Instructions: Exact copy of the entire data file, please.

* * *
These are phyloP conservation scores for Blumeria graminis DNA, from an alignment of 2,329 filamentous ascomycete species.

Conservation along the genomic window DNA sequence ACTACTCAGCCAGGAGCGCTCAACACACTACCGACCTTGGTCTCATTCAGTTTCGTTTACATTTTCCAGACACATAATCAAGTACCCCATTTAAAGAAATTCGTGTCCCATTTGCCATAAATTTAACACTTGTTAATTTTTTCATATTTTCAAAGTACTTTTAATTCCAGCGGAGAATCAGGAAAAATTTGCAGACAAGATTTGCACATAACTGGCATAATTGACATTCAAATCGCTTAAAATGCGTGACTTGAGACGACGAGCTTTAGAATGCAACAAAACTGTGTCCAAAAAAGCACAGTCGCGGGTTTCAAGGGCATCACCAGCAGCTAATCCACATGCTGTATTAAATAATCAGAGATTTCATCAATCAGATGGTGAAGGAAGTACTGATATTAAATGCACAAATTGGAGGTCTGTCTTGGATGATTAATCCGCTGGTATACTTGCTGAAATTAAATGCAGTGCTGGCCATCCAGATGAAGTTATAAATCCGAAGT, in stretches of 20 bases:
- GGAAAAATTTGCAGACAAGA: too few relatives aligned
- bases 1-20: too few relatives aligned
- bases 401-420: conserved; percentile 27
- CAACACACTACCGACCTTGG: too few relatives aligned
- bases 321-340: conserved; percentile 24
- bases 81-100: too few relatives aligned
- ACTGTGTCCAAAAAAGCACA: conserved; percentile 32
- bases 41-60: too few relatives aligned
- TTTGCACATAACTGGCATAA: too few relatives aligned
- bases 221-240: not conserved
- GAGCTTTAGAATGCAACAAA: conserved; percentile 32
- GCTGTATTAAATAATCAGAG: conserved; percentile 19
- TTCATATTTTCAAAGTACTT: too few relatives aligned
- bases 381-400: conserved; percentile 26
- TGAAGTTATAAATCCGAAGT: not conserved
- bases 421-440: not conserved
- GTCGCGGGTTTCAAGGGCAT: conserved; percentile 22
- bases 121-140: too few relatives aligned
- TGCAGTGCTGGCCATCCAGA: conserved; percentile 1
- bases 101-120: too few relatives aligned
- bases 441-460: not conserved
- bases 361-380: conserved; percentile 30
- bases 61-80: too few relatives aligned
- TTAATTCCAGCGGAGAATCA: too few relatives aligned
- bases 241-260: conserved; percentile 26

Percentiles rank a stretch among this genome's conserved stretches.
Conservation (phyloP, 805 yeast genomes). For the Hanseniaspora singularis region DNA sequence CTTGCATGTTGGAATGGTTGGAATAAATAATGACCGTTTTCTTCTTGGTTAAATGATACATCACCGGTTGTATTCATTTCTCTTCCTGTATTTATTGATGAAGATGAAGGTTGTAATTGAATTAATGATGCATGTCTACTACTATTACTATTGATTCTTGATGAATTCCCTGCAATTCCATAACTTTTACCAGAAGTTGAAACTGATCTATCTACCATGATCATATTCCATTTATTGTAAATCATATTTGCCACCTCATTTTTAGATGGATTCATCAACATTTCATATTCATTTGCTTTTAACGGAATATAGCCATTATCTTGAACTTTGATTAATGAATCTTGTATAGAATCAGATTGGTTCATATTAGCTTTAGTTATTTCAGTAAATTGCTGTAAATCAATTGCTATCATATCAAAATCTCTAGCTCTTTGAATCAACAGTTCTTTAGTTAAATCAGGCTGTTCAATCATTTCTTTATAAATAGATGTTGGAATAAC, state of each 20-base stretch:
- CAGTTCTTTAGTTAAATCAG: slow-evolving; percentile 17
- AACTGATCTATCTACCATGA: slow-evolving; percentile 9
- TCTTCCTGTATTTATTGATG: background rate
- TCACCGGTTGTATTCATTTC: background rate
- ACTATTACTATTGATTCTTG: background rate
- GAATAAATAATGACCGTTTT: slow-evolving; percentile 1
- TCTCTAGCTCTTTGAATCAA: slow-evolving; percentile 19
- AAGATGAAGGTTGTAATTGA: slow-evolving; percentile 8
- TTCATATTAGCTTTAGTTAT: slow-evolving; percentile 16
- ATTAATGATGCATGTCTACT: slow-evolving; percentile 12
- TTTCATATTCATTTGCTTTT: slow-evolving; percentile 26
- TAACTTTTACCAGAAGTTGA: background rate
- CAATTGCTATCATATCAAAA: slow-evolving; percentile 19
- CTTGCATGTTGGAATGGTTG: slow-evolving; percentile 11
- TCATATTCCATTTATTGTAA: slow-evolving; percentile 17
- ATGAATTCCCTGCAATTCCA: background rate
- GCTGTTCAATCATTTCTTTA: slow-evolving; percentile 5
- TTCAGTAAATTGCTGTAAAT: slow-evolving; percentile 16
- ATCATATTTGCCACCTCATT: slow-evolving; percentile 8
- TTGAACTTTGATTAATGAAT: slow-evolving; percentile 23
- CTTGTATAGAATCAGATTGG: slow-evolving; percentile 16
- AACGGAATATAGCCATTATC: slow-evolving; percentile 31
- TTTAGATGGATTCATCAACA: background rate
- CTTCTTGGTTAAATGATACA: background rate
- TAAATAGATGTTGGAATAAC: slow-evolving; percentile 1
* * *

These are phyloP conservation scores for Blumeria graminis DNA, from an alignment of 2,329 filamentous ascomycete species.

Conservation along the genomic window DNA sequence ACTACTCAGCCAGGAGCGCTCAACACACTACCGACCTTGGTCTCATTCAGTTTCGTTTACATTTTCCAGACACATAATCAAGTACCCCATTTAAAGAAATTCGTGTCCCATTTGCCATAAATTTAACACTTGTTAATTTTTTCATATTTTCAAAGTACTTTTAATTCCAGCGGAGAATCAGGAAAAATTTGCAGACAAGATTTGCACATAACTGGCATAATTGACATTCAAATCGCTTAAAATGCGTGACTTGAGACGACGAGCTTTAGAATGCAACAAAACTGTGTCCAAAAAAGCACAGTCGCGGGTTTCAAGGGCATCACCAGCAGCTAATCCACATGCTGTATTAAATAATCAGAGATTTCATCAATCAGATGGTGAAGGAAGTACTGATATTAAATGCACAAATTGGAGGTCTGTCTTGGATGATTAATCCGCTGGTATACTTGCTGAAATTAAATGCAGTGCTGGCCATCCAGATGAAGTTATAAATCCGAAGT, in stretches of 20 bases:
- GGAAAAATTTGCAGACAAGA: too few relatives aligned
- bases 1-20: too few relatives aligned
- bases 401-420: conserved; percentile 27
- CAACACACTACCGACCTTGG: too few relatives aligned
- bases 321-340: conserved; percentile 24
- bases 81-100: too few relatives aligned
- ACTGTGTCCAAAAAAGCACA: conserved; percentile 32
- bases 41-60: too few relatives aligned
- TTTGCACATAACTGGCATAA: too few relatives aligned
- bases 221-240: not conserved
- GAGCTTTAGAATGCAACAAA: conserved; percentile 32
- GCTGTATTAAATAATCAGAG: conserved; percentile 19
- TTCATATTTTCAAAGTACTT: too few relatives aligned
- bases 381-400: conserved; percentile 26
- TGAAGTTATAAATCCGAAGT: not conserved
- bases 421-440: not conserved
- GTCGCGGGTTTCAAGGGCAT: conserved; percentile 22
- bases 121-140: too few relatives aligned
- TGCAGTGCTGGCCATCCAGA: conserved; percentile 1
- bases 101-120: too few relatives aligned
- bases 441-460: not conserved
- bases 361-380: conserved; percentile 30
- bases 61-80: too few relatives aligned
- TTAATTCCAGCGGAGAATCA: too few relatives aligned
- bases 241-260: conserved; percentile 26

Percentiles rank a stretch among this genome's conserved stretches.
Conservation (phyloP, 805 yeast genomes). For the Hanseniaspora singularis region DNA sequence CTTGCATGTTGGAATGGTTGGAATAAATAATGACCGTTTTCTTCTTGGTTAAATGATACATCACCGGTTGTATTCATTTCTCTTCCTGTATTTATTGATGAAGATGAAGGTTGTAATTGAATTAATGATGCATGTCTACTACTATTACTATTGATTCTTGATGAATTCCCTGCAATTCCATAACTTTTACCAGAAGTTGAAACTGATCTATCTACCATGATCATATTCCATTTATTGTAAATCATATTTGCCACCTCATTTTTAGATGGATTCATCAACATTTCATATTCATTTGCTTTTAACGGAATATAGCCATTATCTTGAACTTTGATTAATGAATCTTGTATAGAATCAGATTGGTTCATATTAGCTTTAGTTATTTCAGTAAATTGCTGTAAATCAATTGCTATCATATCAAAATCTCTAGCTCTTTGAATCAACAGTTCTTTAGTTAAATCAGGCTGTTCAATCATTTCTTTATAAATAGATGTTGGAATAAC, state of each 20-base stretch:
- CAGTTCTTTAGTTAAATCAG: slow-evolving; percentile 17
- AACTGATCTATCTACCATGA: slow-evolving; percentile 9
- TCTTCCTGTATTTATTGATG: background rate
- TCACCGGTTGTATTCATTTC: background rate
- ACTATTACTATTGATTCTTG: background rate
- GAATAAATAATGACCGTTTT: slow-evolving; percentile 1
- TCTCTAGCTCTTTGAATCAA: slow-evolving; percentile 19
- AAGATGAAGGTTGTAATTGA: slow-evolving; percentile 8
- TTCATATTAGCTTTAGTTAT: slow-evolving; percentile 16
- ATTAATGATGCATGTCTACT: slow-evolving; percentile 12
- TTTCATATTCATTTGCTTTT: slow-evolving; percentile 26
- TAACTTTTACCAGAAGTTGA: background rate
- CAATTGCTATCATATCAAAA: slow-evolving; percentile 19
- CTTGCATGTTGGAATGGTTG: slow-evolving; percentile 11
- TCATATTCCATTTATTGTAA: slow-evolving; percentile 17
- ATGAATTCCCTGCAATTCCA: background rate
- GCTGTTCAATCATTTCTTTA: slow-evolving; percentile 5
- TTCAGTAAATTGCTGTAAAT: slow-evolving; percentile 16
- ATCATATTTGCCACCTCATT: slow-evolving; percentile 8
- TTGAACTTTGATTAATGAAT: slow-evolving; percentile 23
- CTTGTATAGAATCAGATTGG: slow-evolving; percentile 16
- AACGGAATATAGCCATTATC: slow-evolving; percentile 31
- TTTAGATGGATTCATCAACA: background rate
- CTTCTTGGTTAAATGATACA: background rate
- TAAATAGATGTTGGAATAAC: slow-evolving; percentile 1